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deleted pretty much straightaway. I think that there is a bit of a

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disconnect between the two. Obviously people will see one as

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being much more dangerous than the other. I'm not sure why they would

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not act. MPs are saying that they were damaging their brand. It

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doesn't necessarily make sense to me. It is money, isn't it? If you

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start impairing somebody's right to say something... Where do you draw

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the line? A lot of people would say you should draw the line with

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Islamic State, but that line seems to be in the wrong place for a lot

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of technology companies, compared to the general population, it seems? I

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think within the general population, they would like more control. To

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counter what I was saying earlier, I was amazed when I was investigating

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the terrorists involved in the Brussels and Paris bombing, a lot of

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them had open Facebook profiles, you could see them posing with an AK-47.

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That is worrying, for sure. Brussels, tax demand on Apple, Dan?

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Well, this is a long, ongoing battle between Washington and Brussels

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overregulation. We had the case of Google, Microsoft, they came in the

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cross hairs of the European Commission. Now we have the United

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States, chastising the European Commission for clamping down on

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Apple over tax, alleged tax evasion. This is an ongoing battle we have

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seen, where the Americans feel that European regulators are unfairly

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targeting US companies and applying and their demands. K. Well, what is

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likely to happen if this is done by Brussels? What are the Americans

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threatening to do? They can apply geopolitical pressure and take

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revenge by starting to regulate European companies operating in the

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United States, with greater force. The European model has always been

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more consumer centric, the American model is always, to some extent,

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more business centric. A clash of ideology? It good job we are not in

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it any more, isn't it? That is one way of putting it! This is all

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nonsense, because it is Bake Off! It is back. Tears after the Jaffa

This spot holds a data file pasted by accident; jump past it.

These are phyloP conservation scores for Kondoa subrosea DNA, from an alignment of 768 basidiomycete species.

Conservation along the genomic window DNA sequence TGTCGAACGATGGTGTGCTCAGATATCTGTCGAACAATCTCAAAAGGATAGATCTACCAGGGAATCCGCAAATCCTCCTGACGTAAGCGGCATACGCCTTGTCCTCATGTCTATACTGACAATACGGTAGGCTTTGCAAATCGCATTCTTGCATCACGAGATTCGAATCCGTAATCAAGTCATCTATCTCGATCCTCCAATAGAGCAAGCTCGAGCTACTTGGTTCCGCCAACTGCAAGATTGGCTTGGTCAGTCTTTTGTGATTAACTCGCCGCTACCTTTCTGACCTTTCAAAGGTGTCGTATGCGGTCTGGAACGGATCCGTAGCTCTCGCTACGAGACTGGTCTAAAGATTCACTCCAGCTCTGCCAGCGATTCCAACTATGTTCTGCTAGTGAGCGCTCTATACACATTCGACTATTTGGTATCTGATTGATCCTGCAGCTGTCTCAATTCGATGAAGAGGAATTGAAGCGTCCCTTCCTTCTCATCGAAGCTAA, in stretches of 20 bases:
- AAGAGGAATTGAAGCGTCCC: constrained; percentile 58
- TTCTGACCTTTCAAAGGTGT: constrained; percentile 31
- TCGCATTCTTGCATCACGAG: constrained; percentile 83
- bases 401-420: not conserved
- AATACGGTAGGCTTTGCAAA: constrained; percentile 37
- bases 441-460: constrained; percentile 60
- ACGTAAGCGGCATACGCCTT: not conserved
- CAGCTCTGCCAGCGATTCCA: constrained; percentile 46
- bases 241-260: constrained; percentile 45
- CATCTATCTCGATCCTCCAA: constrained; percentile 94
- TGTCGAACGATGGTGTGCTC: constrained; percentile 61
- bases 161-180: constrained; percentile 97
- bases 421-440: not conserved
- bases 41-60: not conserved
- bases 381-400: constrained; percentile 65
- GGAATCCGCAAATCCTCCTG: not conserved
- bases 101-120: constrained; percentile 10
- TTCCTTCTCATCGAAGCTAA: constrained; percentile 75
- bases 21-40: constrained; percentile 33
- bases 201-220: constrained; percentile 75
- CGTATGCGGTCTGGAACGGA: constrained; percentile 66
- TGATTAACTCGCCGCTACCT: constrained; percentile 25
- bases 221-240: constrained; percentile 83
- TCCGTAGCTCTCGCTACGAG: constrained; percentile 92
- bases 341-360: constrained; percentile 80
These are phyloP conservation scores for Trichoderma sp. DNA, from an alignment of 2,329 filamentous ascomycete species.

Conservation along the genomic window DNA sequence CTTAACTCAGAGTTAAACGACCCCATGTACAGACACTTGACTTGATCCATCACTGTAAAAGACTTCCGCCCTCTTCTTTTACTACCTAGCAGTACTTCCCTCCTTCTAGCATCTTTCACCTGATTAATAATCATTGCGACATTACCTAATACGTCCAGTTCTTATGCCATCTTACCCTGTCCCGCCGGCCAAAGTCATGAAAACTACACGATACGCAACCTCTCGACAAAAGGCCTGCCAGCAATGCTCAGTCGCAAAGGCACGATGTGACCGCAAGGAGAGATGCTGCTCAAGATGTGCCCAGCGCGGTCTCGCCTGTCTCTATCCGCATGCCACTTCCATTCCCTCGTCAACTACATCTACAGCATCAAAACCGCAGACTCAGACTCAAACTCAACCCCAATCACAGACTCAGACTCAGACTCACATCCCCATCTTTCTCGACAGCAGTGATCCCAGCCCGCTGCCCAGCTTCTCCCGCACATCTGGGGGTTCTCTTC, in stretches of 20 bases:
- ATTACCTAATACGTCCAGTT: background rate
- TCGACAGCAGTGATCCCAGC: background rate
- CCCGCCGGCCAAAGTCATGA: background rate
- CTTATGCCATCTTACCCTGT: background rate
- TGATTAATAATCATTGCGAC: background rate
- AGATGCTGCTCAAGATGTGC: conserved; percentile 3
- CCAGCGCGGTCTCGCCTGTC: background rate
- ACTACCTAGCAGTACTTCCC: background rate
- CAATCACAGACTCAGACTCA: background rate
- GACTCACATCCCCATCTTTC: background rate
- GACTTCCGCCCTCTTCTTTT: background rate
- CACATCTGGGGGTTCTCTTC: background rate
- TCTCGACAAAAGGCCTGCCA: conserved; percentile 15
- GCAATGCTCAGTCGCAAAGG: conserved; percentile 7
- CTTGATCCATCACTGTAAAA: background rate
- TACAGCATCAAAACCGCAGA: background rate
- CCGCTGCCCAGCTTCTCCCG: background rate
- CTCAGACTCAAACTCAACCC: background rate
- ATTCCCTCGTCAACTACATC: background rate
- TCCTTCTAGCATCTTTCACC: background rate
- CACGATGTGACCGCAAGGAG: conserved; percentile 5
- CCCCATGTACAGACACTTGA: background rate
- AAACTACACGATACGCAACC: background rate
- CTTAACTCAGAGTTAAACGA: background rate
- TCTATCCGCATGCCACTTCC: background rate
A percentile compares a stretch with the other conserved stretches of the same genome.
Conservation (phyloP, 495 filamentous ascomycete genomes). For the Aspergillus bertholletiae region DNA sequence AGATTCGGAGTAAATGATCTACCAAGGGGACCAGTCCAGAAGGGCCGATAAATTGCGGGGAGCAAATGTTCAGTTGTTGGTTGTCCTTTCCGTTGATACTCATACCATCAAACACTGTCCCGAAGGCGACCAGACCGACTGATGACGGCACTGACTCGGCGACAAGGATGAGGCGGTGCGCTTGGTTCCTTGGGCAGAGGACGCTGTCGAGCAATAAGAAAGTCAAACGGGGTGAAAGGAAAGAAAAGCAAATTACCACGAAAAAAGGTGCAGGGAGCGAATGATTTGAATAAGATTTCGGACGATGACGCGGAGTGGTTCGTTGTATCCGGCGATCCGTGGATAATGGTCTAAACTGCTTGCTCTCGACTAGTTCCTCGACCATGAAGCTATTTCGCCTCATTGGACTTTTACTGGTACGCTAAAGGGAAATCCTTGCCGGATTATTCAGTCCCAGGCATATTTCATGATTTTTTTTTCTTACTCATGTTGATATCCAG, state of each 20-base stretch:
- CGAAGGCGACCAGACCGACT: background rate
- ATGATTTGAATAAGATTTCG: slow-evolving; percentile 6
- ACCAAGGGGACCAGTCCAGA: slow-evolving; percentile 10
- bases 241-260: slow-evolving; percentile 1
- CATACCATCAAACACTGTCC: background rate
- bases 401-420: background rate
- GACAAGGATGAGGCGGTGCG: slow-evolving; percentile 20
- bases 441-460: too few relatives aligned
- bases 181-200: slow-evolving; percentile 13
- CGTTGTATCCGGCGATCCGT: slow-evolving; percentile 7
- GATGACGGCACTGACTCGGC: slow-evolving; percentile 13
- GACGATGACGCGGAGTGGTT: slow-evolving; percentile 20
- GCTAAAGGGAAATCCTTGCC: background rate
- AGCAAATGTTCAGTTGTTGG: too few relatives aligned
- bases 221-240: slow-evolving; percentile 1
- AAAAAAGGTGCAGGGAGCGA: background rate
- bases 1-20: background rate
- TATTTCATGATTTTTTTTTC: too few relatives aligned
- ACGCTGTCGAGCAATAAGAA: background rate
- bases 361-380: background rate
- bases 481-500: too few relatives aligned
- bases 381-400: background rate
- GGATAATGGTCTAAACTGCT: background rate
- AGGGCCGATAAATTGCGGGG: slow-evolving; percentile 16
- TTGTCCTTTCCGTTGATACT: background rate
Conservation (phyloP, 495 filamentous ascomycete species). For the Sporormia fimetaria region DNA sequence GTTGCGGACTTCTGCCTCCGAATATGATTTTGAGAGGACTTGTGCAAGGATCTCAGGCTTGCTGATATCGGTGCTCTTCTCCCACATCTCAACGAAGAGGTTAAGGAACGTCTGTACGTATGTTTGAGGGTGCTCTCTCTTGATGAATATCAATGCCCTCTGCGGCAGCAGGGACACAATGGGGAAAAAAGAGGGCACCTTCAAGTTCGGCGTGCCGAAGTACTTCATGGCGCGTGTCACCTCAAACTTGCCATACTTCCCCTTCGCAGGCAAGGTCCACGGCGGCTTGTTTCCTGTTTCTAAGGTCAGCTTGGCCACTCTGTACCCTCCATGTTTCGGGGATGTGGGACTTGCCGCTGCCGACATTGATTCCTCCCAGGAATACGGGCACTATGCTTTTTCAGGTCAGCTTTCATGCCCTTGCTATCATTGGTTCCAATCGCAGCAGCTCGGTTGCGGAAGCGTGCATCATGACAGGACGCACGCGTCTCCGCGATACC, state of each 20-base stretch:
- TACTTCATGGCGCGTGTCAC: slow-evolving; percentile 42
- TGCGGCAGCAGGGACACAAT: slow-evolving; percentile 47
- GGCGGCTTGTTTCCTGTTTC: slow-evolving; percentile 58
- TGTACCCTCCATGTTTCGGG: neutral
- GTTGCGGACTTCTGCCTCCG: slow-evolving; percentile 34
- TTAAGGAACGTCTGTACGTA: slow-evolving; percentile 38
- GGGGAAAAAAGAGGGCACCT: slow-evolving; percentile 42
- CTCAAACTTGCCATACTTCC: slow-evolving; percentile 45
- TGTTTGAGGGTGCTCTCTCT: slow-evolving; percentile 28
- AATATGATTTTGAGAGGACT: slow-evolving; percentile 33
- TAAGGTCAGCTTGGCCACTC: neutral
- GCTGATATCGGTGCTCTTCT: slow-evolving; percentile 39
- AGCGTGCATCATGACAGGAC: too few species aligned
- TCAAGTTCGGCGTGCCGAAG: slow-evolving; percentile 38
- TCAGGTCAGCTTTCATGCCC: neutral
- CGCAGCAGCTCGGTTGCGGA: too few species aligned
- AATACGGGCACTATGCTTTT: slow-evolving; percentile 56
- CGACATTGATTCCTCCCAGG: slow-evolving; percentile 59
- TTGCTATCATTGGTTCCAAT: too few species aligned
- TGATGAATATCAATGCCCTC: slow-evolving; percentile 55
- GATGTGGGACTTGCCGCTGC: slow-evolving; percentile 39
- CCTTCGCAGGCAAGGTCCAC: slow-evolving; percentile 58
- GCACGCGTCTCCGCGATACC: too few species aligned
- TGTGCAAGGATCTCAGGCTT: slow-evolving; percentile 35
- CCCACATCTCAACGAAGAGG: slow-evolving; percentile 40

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disaster? Is I didn't say it, I was busy revising for The Papers. They

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tried to recreate Jaffa Cakes, a bit of a divider, a bit like Marmite.

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The thing about this programme, it is on BBC One, who knows how many

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millions of viewers, and everything is so ramped up. To populist? It is,

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it used to be cool on BBC Two. It is so ramped up that you have people in

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the first episode crying, throwing things in the bin. They said the

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cake was moist, everybody was giggling. That is British humour,

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you are not quite used to it. The last British Bake Off final, it had

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huge attention in the United States. Nadia became a dramatic of identity

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politics, Islamic integration, I got hate mail from readers of the New

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York Times that were unhappy that I said that she had won. I spoiled it

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by saying that she won. Well, quite right! I would have been angry! It

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has a global following. So, if this went back onto BBC Two, maybe BBC 4,

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radio 4? Thanks for checking out the papers.

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Don't forget all the front pages are online on the BBC News website

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where you can read a detailed review of the papers - bbc.co.uk/papers -

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and you can see us there too, with each night's edition

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of The Papers being posted on the page shortly

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Thank you Aasmah Mir and Dan Bilefsky.

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The heat and humidity of recent days is triggering some thunderstorms. It

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was a hot one, to say the least, the hottest day of the year so far

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across the south-east. Much more